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tv   Al Jazeera English News Bulletin  LINKTV  September 22, 2021 5:30pm-6:01pm PDT

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billion more covid vaccine doses for developing countries but it will be months before they receive them. >> for everyone shot we have administered to date in america, we have committed to do three shots to the rest of the world. >> this is al jazeera live from london. coming up, a telephone call eases strained relations between the u.s. and france. macron agrees to send his ambassador to washington. stepping inside in notorious
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afghanistan jail. former prisoners say they were tortured by u.s. soldiers. destroying everything in its path, a 12 meter wave of lava advancing on spain's island. the united states will donate half a billion more doses of the pfizer vaccine to developing nations. joe biden made the pledge at a virtual covid-19 summit on the sidelines of the u.n. general assembly. this will see the u.s. commitment on vaccine sharing exceed one billion doses. president biden saved -- says they will be shipped by this time next year. >> accompanied by his u.n. ambassador, president biden launches an unprecedented virtual covid-19 summit. he is joined by leaders from around the world to discuss among other things, the vaccine
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gap between nations, the global shortage of oxygen, and the ways in which richer nations can help the poor. they use it -- the u.s. has distributed 100 60 million doses of vaccine to 100 countries, and more is to follow. >> the united states is buying another half a billion doses to donate to low and middle income countries around the world. this is another half billion doses that will all be shipped by this time next year. it brings our total commitment to come of donated vaccines to over 1.1 billion vaccines to be donated. put another way, for everyone shot we have administered to date in america, we have committed to do three shots to the rest of the world. >> all on the call agree that fighting the pandemic is a global rather than national issue. amidst pledges of help, the reality check by the south
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african president. >> around 6 billion vaccine doses administered worldwide, only 2% of these have been administered in africa. a continent of more than 1.2 billion people. this must be unjust. and it also is immoral. >> world leaders pledged to vaccinate at least 70% of the world population by next year. as the president pointed out, it is now september, and not even 10% of the target has been reached. this, despite the apparent awareness that nobody is safe unless everybody is. still echoing the bleak message from the u.n. secretary-general in his opening address to the general assembly, the world is on a precipice.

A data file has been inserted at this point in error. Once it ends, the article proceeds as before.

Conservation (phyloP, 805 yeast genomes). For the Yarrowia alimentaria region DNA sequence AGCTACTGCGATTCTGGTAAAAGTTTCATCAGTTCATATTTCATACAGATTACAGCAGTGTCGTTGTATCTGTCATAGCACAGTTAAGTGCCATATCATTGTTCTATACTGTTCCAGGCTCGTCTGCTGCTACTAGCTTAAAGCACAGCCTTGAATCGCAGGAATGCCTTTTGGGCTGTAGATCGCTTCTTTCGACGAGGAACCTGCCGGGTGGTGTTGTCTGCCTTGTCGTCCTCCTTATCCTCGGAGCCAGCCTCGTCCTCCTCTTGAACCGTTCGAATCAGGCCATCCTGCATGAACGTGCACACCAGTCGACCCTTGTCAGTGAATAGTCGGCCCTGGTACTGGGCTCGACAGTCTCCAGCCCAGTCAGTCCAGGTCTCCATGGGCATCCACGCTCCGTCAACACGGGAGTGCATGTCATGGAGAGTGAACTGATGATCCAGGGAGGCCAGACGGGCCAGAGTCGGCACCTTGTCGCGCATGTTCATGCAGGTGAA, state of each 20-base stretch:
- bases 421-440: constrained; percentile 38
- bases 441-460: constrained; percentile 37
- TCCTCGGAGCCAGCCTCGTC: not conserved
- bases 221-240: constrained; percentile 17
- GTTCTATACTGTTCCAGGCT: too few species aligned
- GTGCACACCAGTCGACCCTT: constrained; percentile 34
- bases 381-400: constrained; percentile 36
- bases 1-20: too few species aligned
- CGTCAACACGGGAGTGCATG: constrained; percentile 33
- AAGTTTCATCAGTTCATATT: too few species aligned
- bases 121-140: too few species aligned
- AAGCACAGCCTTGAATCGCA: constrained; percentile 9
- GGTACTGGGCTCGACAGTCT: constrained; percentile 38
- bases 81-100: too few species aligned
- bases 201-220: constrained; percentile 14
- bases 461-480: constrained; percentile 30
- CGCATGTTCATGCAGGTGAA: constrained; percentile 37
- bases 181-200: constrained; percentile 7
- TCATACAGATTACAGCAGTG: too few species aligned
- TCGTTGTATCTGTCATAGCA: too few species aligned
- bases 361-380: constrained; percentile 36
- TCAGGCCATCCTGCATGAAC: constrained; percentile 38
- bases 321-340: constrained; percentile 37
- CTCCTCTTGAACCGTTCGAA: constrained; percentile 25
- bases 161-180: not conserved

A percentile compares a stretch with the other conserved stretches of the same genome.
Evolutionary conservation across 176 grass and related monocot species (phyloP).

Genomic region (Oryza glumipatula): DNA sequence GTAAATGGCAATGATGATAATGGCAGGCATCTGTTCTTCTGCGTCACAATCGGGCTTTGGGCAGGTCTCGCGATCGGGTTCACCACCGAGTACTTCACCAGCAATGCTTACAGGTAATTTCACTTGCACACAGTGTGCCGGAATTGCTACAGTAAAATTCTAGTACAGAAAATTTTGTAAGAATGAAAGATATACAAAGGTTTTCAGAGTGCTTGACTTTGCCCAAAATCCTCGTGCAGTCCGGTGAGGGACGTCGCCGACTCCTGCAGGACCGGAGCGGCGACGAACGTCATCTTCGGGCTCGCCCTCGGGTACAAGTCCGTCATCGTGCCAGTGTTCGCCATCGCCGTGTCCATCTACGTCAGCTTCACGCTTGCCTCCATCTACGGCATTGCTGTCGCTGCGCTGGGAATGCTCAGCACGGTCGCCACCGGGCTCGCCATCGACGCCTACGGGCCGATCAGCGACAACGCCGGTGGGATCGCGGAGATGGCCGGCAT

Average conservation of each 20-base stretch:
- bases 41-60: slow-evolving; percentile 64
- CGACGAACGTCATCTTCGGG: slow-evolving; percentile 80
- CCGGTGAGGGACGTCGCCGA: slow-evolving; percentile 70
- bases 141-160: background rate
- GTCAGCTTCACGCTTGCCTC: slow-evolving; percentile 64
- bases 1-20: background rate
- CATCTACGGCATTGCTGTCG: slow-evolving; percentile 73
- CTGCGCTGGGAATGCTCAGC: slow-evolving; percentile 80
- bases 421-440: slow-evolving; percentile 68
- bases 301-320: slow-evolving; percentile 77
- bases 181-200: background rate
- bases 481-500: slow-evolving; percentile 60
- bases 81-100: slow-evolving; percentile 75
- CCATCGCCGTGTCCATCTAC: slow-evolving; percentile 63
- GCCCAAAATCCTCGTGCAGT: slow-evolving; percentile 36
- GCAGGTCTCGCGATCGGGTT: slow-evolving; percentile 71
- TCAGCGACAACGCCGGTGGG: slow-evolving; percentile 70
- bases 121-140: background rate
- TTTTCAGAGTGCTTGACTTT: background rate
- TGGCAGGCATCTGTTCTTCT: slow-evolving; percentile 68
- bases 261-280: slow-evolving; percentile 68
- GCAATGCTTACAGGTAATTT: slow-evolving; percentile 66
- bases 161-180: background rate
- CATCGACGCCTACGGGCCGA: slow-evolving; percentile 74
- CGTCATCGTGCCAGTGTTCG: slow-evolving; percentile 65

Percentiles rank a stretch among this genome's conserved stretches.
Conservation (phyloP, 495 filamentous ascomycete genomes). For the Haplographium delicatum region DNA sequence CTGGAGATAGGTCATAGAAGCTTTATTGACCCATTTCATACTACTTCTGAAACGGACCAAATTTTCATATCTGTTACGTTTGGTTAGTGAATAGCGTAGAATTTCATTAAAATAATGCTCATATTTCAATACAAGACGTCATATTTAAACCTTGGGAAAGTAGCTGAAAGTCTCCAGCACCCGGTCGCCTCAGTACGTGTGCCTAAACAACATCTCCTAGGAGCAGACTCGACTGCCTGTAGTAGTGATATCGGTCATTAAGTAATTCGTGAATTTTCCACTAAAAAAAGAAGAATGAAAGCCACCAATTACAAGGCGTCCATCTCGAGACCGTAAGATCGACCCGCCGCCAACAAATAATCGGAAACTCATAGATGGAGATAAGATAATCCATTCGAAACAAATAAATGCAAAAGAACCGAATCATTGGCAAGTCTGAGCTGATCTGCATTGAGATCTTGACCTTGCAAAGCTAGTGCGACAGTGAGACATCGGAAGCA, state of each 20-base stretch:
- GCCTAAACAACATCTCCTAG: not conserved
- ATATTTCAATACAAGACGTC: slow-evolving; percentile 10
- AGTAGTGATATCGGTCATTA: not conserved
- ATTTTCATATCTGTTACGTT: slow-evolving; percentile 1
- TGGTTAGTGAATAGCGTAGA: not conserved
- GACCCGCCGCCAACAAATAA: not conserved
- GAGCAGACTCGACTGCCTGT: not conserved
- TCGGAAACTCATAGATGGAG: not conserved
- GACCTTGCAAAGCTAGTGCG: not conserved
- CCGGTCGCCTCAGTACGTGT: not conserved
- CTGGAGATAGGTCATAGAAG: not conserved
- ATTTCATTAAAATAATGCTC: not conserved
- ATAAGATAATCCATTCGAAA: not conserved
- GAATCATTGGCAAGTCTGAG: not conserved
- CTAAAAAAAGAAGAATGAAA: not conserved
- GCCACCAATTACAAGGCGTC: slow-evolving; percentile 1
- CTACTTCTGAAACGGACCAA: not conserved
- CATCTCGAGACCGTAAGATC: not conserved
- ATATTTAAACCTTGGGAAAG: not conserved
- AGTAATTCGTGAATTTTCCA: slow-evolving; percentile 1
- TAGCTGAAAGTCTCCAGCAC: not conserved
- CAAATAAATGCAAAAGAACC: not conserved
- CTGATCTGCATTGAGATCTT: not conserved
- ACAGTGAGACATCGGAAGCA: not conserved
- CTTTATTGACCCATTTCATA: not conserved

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>> france will send its ambassador back to the united states after leaders of both countries discussed steps to amend diplomatic ties. after speaking on the phone, macron and biden agreed consultation could have present -- prevented a diplomatic row. the deal between the u.s., u.k. and australia included plans for submarines, which canceled a 40 billion dollar contract australia had with france. biden and macron will hold talks in europe in october. >> there were ongoing discussions at a variety of levels between the united states and france so the possibility of a meeting was something that was naturally discussed in advance, but also natural for the president to raise that and discuss it at the leader level. in terms of the tone of the call, it was friendly. it was one where the president is hopeful this is a step in returning to normal, in a long,
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important, abiding relationship the united states has with france. >> are white house correspondent has more on the phone call and how the rift between the u.s. and france began. >> they found out about it almost the same time you and i did and that was something that didn't sit well with the french president. as a result, furious, he withdrew his ambassador from not just the united states, but also australia. and really sought clarification about the relationship between the united states and france moving forward. that is exactly what we understand the phone call was really about. it was at the behest of the united states, and we understand emmanuel macron was not in a big hurry to take the phone call from joe biden, but we now have a readout of what was discussed in the last few hours. it is clear there was an effort by joe biden to repair some of the damage was done in terms of
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that secret negotiation, and the announcement there would be a selling of nuclear technology and nuclear powered submarines to australia that will come from the united states, the united kingdom, and really, ditch the agreement france had to power or supply diesel powered submarines to australia. given the fact that this is an expensive deal, you can understand why he was frustrated. what really was discussed is how they move forward from here. we know from the readout that the u.s. president reassured emmanuel macron that the united states is a reliable partner and conveyed there would be ongoing communications in the future with regard to security. the readout also underscores that the united states sees french and european allies as being important when it comes to security in the indo-pacific